Satire at its Finest A masterful satire, this is what Jonathon Swift’s “A Modest Proposal” is. The writing is used to construct a misunderstood proposal that comments on the social….
A Modest Proposal: Overview
The implied thesis in Jonathan Swift’s A Modest Proposal is of course not really what the author is seriously suggesting. The essay is in fact meant as a satire to present social issues about the Irish.
The real thesis of the essay is that England has oppressed Ireland so much that solutions to poverty became scarce. Proposing to use children as food is a sarcastic way of saying that the situation of Ireland is almost hopeless that he is coming up with solutions that are impossible. I think this is the only and main thesis of the essay.
2. The author is not the same as the proposer in the essay—the two should be seen as different entities and with different intentions. The proposer is serious in his proposal to use children as food as a solution to Irish poverty while the author, Jonathan swift, uses satire as a method of showing how the English have ridiculed the Irish. The proposer is so serious in his proposal that he even provides arguments to validate his proposal and mentions the benefits that the Irish would get if his proposal is adopted. The proposer is exactly the kind of perspn Swift is afraid that his countrymen would become into.
3. It is quite possible to read the essay as a serious proposal solely because of the manner in which it is presented. The tone of the essay is so serious that readers may almost forget the atrocity of cannibalism. But in general, upon learning that cannibalism IS the proposed solution, any thoughts of taking this proposal seriously should be thrown out the window.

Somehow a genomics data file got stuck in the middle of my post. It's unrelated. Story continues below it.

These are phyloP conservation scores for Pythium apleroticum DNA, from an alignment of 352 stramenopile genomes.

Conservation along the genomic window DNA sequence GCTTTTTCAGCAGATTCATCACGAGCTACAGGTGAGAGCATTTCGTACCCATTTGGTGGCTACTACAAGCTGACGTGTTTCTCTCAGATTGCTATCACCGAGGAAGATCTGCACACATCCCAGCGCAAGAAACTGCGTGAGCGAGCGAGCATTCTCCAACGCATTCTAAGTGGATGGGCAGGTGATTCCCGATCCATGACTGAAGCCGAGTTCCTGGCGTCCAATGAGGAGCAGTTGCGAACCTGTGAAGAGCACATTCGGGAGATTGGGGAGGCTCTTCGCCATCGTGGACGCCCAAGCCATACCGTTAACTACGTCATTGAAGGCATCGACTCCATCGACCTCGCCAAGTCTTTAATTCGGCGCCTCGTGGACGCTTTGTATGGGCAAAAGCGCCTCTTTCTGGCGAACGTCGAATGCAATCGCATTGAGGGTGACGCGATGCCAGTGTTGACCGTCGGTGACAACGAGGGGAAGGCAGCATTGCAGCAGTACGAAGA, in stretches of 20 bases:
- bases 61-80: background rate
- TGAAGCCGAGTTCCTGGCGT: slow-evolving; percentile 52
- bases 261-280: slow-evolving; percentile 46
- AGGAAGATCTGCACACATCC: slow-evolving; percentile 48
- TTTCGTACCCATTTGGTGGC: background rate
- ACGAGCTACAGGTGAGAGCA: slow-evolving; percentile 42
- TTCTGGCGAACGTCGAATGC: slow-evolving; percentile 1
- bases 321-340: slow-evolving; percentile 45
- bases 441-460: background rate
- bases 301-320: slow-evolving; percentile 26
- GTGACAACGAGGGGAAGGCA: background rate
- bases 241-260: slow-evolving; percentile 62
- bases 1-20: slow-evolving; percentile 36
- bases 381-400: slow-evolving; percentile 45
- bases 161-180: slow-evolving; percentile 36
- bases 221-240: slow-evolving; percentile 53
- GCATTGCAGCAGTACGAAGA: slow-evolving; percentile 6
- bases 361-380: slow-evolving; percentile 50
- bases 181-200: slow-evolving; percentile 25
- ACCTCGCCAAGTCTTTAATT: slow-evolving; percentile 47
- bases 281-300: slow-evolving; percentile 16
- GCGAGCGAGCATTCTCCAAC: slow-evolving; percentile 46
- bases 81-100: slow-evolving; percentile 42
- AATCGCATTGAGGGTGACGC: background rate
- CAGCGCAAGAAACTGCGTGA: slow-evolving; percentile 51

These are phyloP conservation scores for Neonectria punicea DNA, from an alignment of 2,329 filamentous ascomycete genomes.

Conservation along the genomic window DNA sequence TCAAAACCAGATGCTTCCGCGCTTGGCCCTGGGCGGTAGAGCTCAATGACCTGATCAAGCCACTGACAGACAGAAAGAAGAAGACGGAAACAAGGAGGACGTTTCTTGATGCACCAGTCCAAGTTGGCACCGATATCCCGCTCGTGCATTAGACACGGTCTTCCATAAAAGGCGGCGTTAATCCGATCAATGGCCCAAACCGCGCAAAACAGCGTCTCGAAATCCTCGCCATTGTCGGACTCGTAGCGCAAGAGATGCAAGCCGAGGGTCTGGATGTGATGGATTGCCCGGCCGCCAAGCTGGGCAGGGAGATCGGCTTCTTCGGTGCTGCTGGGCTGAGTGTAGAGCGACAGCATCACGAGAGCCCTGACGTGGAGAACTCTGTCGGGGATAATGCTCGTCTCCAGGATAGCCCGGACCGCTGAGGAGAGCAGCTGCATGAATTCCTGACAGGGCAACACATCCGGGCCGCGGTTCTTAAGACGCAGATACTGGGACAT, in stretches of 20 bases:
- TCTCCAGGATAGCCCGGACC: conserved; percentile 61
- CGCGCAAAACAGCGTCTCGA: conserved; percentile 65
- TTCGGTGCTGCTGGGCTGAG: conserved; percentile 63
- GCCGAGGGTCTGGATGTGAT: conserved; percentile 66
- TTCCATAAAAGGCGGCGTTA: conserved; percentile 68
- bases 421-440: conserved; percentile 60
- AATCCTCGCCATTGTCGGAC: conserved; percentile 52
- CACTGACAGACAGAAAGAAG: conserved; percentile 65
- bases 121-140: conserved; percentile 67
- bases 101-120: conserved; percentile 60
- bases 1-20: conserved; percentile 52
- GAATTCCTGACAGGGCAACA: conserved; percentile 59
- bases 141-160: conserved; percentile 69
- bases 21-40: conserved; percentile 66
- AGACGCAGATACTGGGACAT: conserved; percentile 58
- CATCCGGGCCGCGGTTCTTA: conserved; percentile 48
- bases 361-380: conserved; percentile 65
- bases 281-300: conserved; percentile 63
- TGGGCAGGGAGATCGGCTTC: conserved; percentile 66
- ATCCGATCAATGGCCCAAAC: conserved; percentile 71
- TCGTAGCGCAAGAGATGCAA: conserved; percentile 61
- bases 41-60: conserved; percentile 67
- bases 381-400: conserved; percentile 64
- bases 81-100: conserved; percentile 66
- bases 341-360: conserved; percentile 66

4. In paragraphs 4, 6, and 7, the benefits of adopting the proposal are shown by expressing it in mathematical and economic terms. Examples are: “not above the value of 2s” in paragraph 4. In paragraph 6, the economic translation is more evident: “I calculate there may be about two hundred thousand couple whose wives are breeders”; and in paragraph 7: “they will not yield above three pounds, or three pounds and half-a-crown at most on the exchange.”
5. Readers would realize that the essay is ironic even before the actual proposal is mentioned in paragraph 10. In paragraph 6, the narrator refers to wives as “breeders.” The word breeder is often attributed to animals therefore giving a hint of what the proposal is really about.
6. England is the receiver of this satirical essay and is evident when the narrator suggests that he could have thought of a country that would eat a child even without salt. “I could name a country, which would be glad to eat up our whole nation without it.” Although it is not clearly stated that it was England, England is the only country mentioned that has anything to do with the Irish’s poor conditions. The narration is pretty much biased against England. The Irish are not blamed for what was happening to them.
7. The essay does not function merely as a satirical attack through irony. In the essay, Swift suggests several possible solutions to the Irish problem. Like in paragraph 6, the narrator says that they do not employ the people in handcraft or agriculture. The narrator also says that they do not build houses nor cultivate land. Through irony, Swift is suggesting that they do those things in order to help the Irish population.